Yes diet may in fact account for up to 85% of a person's health and body composition...BUT it is by no means the answer to everything.

Why do some people think it is?


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Old 03-08-2006, 07:03 PM   #16
Robert Wolf
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Steve-

We are folks who do not get out much and make up for our forlorn existence by building personas on this message board that are bigger than life. I'm actually an accountant living in Ohio and I've made all this crap up.

That or folks around here recommend what they think is "best" based off personal experience, coaching and interpretation of not actual generation of the scientific data.

No offense but when I hear a person crying foul about paleo/zone nutrition the person inevitably has a Twinkie addiction and is looking for some way to justify their habit.

I just have to point out that Loren Cordain has a PhD in exercise phys. He has published papers on:
Rheumatoid arthritis, acne, auto immunity, near sighted ness and cancer to name a few topics and not in back water research journal. They are published in Acta Dermatology, Ophthalmology, British Journal of medicine, British journal of nutrition. This is UNHEARD of in science. He publishes at the top of the field in subjects he has NO specialization in. This is like a molecular biologist contributing something to solid-state physics. It’s not likely to happen. Do you know how he does this? In his words "When you know the answer it is easy to retro engineer the question".

Virtually no one else is even on the same planet with this guy. Nutritional Sciences forgot they are a science and they are mucking around with a false reductionism that doesn’t produce any answers because they lack a theoretical framework from which to view it. Sorry if this makes me a Zealot but I am certainly all ears if you have a better suggestion.
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Old 03-08-2006, 07:06 PM   #17
Robert Wolf
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Ross-

I'm not sure. I'll do some digging on that.
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Old 03-08-2006, 07:49 PM   #18
Steve Shafley
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Ross,

Back when I actually trained at real gyms, instead of in my basement, I was exposed to a few scientific, smart, hardcore anabolics users. They maintained that the acne caused by anabolic steroid use was caused by the increased estrogen via aromatization of the injectible testosterones they used. They experimented on themselves, and they claimed that when they used an anti-aromatase, like Arimidex (anastrazole), they experienced a much smaller amount of acne than when they didn't.

Also, I've read in numerous places that megadosing pantothenic acid helps with acne.

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Old 03-08-2006, 07:51 PM   #19
Steve Liberati
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Robert -

I see what you are saying. However, I tend to listen more to guys who not only talk the talk, but walk the walk when it comes to dispensing nutrition advice.

Personally, I'd rather take nutrition advice from the guy in the second pic than the guy in the first pic who probably never stepped foot in a gym in his life.

Of course, there has to be a balance between health and fitness. Just b/c Ronnie Coleman is the most muscular guy in the world, does not mean I'd follow his eating habits and workout program.

That is why, I think there is nothing wrong with accepting different schools of thought from more than one nutrition and fitness "expert."

I think some people really sell themselves short by accepting only one "theory" and discarding the rest.

BTW, I scoured the entire net for a full-body pic of Dr. Loren Cordain but could not find one for the life of me.

And he is an acclaimed nutritionist on improving health, body comp, and athletic performance?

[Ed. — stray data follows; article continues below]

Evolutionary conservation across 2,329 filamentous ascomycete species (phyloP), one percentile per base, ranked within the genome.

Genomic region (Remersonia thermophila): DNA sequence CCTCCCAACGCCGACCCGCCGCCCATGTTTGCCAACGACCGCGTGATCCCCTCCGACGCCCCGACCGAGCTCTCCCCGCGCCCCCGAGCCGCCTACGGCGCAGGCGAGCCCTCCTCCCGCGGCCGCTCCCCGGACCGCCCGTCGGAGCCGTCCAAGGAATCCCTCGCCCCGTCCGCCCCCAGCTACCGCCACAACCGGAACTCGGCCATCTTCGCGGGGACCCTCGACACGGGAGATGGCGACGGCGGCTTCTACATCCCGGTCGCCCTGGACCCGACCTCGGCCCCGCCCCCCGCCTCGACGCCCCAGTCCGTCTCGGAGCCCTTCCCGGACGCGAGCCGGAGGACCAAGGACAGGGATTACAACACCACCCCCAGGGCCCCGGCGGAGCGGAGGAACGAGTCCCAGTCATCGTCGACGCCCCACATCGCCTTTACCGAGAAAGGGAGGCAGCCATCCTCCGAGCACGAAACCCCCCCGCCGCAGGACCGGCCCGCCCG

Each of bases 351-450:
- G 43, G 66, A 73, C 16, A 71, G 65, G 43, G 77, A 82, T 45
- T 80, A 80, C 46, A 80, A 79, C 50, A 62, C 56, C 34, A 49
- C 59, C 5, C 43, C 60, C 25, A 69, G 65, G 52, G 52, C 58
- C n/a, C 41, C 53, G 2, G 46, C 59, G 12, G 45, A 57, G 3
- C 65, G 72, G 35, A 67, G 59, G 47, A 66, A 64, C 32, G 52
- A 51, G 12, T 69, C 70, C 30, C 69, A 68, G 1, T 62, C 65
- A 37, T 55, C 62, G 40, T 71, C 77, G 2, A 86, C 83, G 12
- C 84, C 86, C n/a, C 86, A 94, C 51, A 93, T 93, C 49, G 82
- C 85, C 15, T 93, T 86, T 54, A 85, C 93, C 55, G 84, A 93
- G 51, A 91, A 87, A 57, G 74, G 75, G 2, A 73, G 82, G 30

Kinda makes you wonder...


http://www.crossfit.com/discus/messages/23/21211.jpg

http://www.crossfit.com/discus/messages/23/21212.jpg

(Message edited by steve_liberati on March 08, 2006)
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Old 03-08-2006, 09:05 PM   #20
Garrett Smith
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Steve,
Nutrition is the first part that should be dealt with in nearly any chronic dis-ease and especially in sports performance.

It may not be all of the answer, it's usually more than the majority of the problem, and it will *always* improve whatever problem the person has to some extent. Those who don't believe it are often those people looking to multiple nutrition "experts" to justify each little item in their diet that they want to keep (ie. whey protein, potatoes, oats).

We discuss multiple nutrition approaches on this board. The Zone/Paleo idea combines multiple approaches into something approachable for newbies and better than either one alone--those more advanced and experienced can then tweak it further.

I'd personally rather see an informed rebuttal of Cordain's acne paper within this thread than a blanket critique of the forum's nutritional leanings. If you like the T-Nation dietary advice (from the picture you posted), I'm sure there are plenty of people who would love to discuss diet with you there.

Bodybuilding is not about health. If you want bodybuilding nutrition, there are obviously better places to go.

I'm torn as to whether or not to post a recent physique picture of myself on my own website, to demonstrate that I do "walk the walk" and the results that my self-discipline and consistency have led to. Some people feel a need to see something like that. Others perceive it as vain and arrogant.

Would it be acceptable for you to see pictures of multiple CF board members and their results on the Paleo/Zone, or would you only be satisfied with Cordain's picture? Although, come to think of it, this isn't the type of board that tends to entertain things like that, as most of us have moved past the "exercise for the male beauty pageant" idea and don't need to validate our bodies to others to feel better.

Yes, we can all benefit from a slight bit of individualization in our dietary choices. That being said, the basic (*healthiest*) default diet of humans doesn't vary that much and more likely than not falls right along Paleo lines.

If you have not followed the Paleo/Zone combo yet, strictly, for a period of time greater than 2 months, I would judge that your critique of it here is underinformed. If you have, then critique on, maybe in a new thread (this advice coming from a habitual thread stealer).